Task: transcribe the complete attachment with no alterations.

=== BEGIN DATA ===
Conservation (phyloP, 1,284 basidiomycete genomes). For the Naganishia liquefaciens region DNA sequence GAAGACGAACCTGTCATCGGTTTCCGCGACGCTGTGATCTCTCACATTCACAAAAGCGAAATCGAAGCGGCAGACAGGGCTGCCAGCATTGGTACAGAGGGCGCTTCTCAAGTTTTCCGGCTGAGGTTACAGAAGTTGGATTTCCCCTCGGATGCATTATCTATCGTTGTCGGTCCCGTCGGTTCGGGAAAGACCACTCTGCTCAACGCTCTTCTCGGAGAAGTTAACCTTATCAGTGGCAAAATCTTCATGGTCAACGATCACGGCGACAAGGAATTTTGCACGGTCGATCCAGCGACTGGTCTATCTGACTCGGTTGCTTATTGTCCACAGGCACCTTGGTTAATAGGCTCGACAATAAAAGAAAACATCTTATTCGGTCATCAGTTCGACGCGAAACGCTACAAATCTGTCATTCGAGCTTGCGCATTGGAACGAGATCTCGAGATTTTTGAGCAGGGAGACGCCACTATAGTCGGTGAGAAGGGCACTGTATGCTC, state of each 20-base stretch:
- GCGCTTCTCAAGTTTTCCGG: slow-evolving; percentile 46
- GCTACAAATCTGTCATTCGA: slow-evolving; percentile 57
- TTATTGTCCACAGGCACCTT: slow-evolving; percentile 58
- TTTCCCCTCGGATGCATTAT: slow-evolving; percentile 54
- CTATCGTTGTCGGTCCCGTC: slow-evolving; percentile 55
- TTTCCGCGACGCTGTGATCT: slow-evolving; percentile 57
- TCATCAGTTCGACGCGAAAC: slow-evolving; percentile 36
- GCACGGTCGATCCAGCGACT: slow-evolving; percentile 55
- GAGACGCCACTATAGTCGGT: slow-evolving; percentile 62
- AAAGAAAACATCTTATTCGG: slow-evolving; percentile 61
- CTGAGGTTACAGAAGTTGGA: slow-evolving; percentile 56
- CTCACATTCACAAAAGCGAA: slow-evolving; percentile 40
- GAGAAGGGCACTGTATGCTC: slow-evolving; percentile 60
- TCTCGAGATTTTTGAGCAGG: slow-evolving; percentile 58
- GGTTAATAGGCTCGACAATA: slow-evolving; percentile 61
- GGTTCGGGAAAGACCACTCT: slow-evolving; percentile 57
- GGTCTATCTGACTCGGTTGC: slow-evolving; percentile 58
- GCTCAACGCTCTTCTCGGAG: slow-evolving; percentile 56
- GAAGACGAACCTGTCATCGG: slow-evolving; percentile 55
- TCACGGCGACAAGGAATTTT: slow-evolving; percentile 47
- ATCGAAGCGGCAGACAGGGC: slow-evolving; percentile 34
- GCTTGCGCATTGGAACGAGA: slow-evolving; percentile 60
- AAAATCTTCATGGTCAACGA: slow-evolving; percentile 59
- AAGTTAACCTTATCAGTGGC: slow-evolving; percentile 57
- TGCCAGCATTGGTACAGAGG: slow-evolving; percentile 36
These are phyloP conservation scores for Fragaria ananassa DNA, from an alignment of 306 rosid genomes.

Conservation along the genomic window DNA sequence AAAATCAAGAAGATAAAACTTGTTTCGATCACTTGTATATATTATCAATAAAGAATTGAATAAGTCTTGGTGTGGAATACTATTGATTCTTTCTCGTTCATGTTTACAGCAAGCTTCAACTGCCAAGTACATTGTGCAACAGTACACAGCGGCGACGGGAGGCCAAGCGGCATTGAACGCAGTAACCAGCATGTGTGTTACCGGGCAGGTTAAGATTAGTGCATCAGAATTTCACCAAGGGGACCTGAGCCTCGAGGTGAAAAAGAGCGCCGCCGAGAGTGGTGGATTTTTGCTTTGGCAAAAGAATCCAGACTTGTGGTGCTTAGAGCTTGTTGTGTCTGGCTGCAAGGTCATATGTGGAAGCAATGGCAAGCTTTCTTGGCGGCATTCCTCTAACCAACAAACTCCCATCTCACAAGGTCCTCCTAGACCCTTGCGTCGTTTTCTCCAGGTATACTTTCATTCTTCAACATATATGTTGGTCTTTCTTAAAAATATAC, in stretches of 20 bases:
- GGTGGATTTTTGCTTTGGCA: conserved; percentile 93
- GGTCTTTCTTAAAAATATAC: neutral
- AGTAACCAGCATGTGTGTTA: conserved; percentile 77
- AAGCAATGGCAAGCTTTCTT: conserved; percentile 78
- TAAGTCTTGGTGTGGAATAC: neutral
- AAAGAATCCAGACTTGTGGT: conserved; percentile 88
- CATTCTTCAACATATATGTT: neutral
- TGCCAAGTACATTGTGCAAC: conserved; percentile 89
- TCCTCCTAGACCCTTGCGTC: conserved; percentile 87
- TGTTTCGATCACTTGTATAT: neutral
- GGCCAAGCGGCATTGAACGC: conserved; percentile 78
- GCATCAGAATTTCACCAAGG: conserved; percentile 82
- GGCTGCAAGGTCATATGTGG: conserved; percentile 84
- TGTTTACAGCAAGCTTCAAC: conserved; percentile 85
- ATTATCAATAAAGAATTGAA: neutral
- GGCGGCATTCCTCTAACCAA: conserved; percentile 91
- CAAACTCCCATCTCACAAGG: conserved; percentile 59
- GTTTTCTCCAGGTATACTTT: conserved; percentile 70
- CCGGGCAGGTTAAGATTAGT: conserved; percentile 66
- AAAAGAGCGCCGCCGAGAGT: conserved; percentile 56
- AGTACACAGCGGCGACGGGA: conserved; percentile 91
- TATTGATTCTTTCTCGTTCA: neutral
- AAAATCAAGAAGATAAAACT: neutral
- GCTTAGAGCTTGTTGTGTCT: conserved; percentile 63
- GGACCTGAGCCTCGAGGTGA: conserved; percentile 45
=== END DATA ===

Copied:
Conservation (phyloP, 1,284 basidiomycete genomes). For the Naganishia liquefaciens region DNA sequence GAAGACGAACCTGTCATCGGTTTCCGCGACGCTGTGATCTCTCACATTCACAAAAGCGAAATCGAAGCGGCAGACAGGGCTGCCAGCATTGGTACAGAGGGCGCTTCTCAAGTTTTCCGGCTGAGGTTACAGAAGTTGGATTTCCCCTCGGATGCATTATCTATCGTTGTCGGTCCCGTCGGTTCGGGAAAGACCACTCTGCTCAACGCTCTTCTCGGAGAAGTTAACCTTATCAGTGGCAAAATCTTCATGGTCAACGATCACGGCGACAAGGAATTTTGCACGGTCGATCCAGCGACTGGTCTATCTGACTCGGTTGCTTATTGTCCACAGGCACCTTGGTTAATAGGCTCGACAATAAAAGAAAACATCTTATTCGGTCATCAGTTCGACGCGAAACGCTACAAATCTGTCATTCGAGCTTGCGCATTGGAACGAGATCTCGAGATTTTTGAGCAGGGAGACGCCACTATAGTCGGTGAGAAGGGCACTGTATGCTC, state of each 20-base stretch:
- GCGCTTCTCAAGTTTTCCGG: slow-evolving; percentile 46
- GCTACAAATCTGTCATTCGA: slow-evolving; percentile 57
- TTATTGTCCACAGGCACCTT: slow-evolving; percentile 58
- TTTCCCCTCGGATGCATTAT: slow-evolving; percentile 54
- CTATCGTTGTCGGTCCCGTC: slow-evolving; percentile 55
- TTTCCGCGACGCTGTGATCT: slow-evolving; percentile 57
- TCATCAGTTCGACGCGAAAC: slow-evolving; percentile 36
- GCACGGTCGATCCAGCGACT: slow-evolving; percentile 55
- GAGACGCCACTATAGTCGGT: slow-evolving; percentile 62
- AAAGAAAACATCTTATTCGG: slow-evolving; percentile 61
- CTGAGGTTACAGAAGTTGGA: slow-evolving; percentile 56
- CTCACATTCACAAAAGCGAA: slow-evolving; percentile 40
- GAGAAGGGCACTGTATGCTC: slow-evolving; percentile 60
- TCTCGAGATTTTTGAGCAGG: slow-evolving; percentile 58
- GGTTAATAGGCTCGACAATA: slow-evolving; percentile 61
- GGTTCGGGAAAGACCACTCT: slow-evolving; percentile 57
- GGTCTATCTGACTCGGTTGC: slow-evolving; percentile 58
- GCTCAACGCTCTTCTCGGAG: slow-evolving; percentile 56
- GAAGACGAACCTGTCATCGG: slow-evolving; percentile 55
- TCACGGCGACAAGGAATTTT: slow-evolving; percentile 47
- ATCGAAGCGGCAGACAGGGC: slow-evolving; percentile 34
- GCTTGCGCATTGGAACGAGA: slow-evolving; percentile 60
- AAAATCTTCATGGTCAACGA: slow-evolving; percentile 59
- AAGTTAACCTTATCAGTGGC: slow-evolving; percentile 57
- TGCCAGCATTGGTACAGAGG: slow-evolving; percentile 36
These are phyloP conservation scores for Fragaria ananassa DNA, from an alignment of 306 rosid genomes.

Conservation along the genomic window DNA sequence AAAATCAAGAAGATAAAACTTGTTTCGATCACTTGTATATATTATCAATAAAGAATTGAATAAGTCTTGGTGTGGAATACTATTGATTCTTTCTCGTTCATGTTTACAGCAAGCTTCAACTGCCAAGTACATTGTGCAACAGTACACAGCGGCGACGGGAGGCCAAGCGGCATTGAACGCAGTAACCAGCATGTGTGTTACCGGGCAGGTTAAGATTAGTGCATCAGAATTTCACCAAGGGGACCTGAGCCTCGAGGTGAAAAAGAGCGCCGCCGAGAGTGGTGGATTTTTGCTTTGGCAAAAGAATCCAGACTTGTGGTGCTTAGAGCTTGTTGTGTCTGGCTGCAAGGTCATATGTGGAAGCAATGGCAAGCTTTCTTGGCGGCATTCCTCTAACCAACAAACTCCCATCTCACAAGGTCCTCCTAGACCCTTGCGTCGTTTTCTCCAGGTATACTTTCATTCTTCAACATATATGTTGGTCTTTCTTAAAAATATAC, in stretches of 20 bases:
- GGTGGATTTTTGCTTTGGCA: conserved; percentile 93
- GGTCTTTCTTAAAAATATAC: neutral
- AGTAACCAGCATGTGTGTTA: conserved; percentile 77
- AAGCAATGGCAAGCTTTCTT: conserved; percentile 78
- TAAGTCTTGGTGTGGAATAC: neutral
- AAAGAATCCAGACTTGTGGT: conserved; percentile 88
- CATTCTTCAACATATATGTT: neutral
- TGCCAAGTACATTGTGCAAC: conserved; percentile 89
- TCCTCCTAGACCCTTGCGTC: conserved; percentile 87
- TGTTTCGATCACTTGTATAT: neutral
- GGCCAAGCGGCATTGAACGC: conserved; percentile 78
- GCATCAGAATTTCACCAAGG: conserved; percentile 82
- GGCTGCAAGGTCATATGTGG: conserved; percentile 84
- TGTTTACAGCAAGCTTCAAC: conserved; percentile 85
- ATTATCAATAAAGAATTGAA: neutral
- GGCGGCATTCCTCTAACCAA: conserved; percentile 91
- CAAACTCCCATCTCACAAGG: conserved; percentile 59
- GTTTTCTCCAGGTATACTTT: conserved; percentile 70
- CCGGGCAGGTTAAGATTAGT: conserved; percentile 66
- AAAAGAGCGCCGCCGAGAGT: conserved; percentile 56
- AGTACACAGCGGCGACGGGA: conserved; percentile 91
- TATTGATTCTTTCTCGTTCA: neutral
- AAAATCAAGAAGATAAAACT: neutral
- GCTTAGAGCTTGTTGTGTCT: conserved; percentile 63
- GGACCTGAGCCTCGAGGTGA: conserved; percentile 45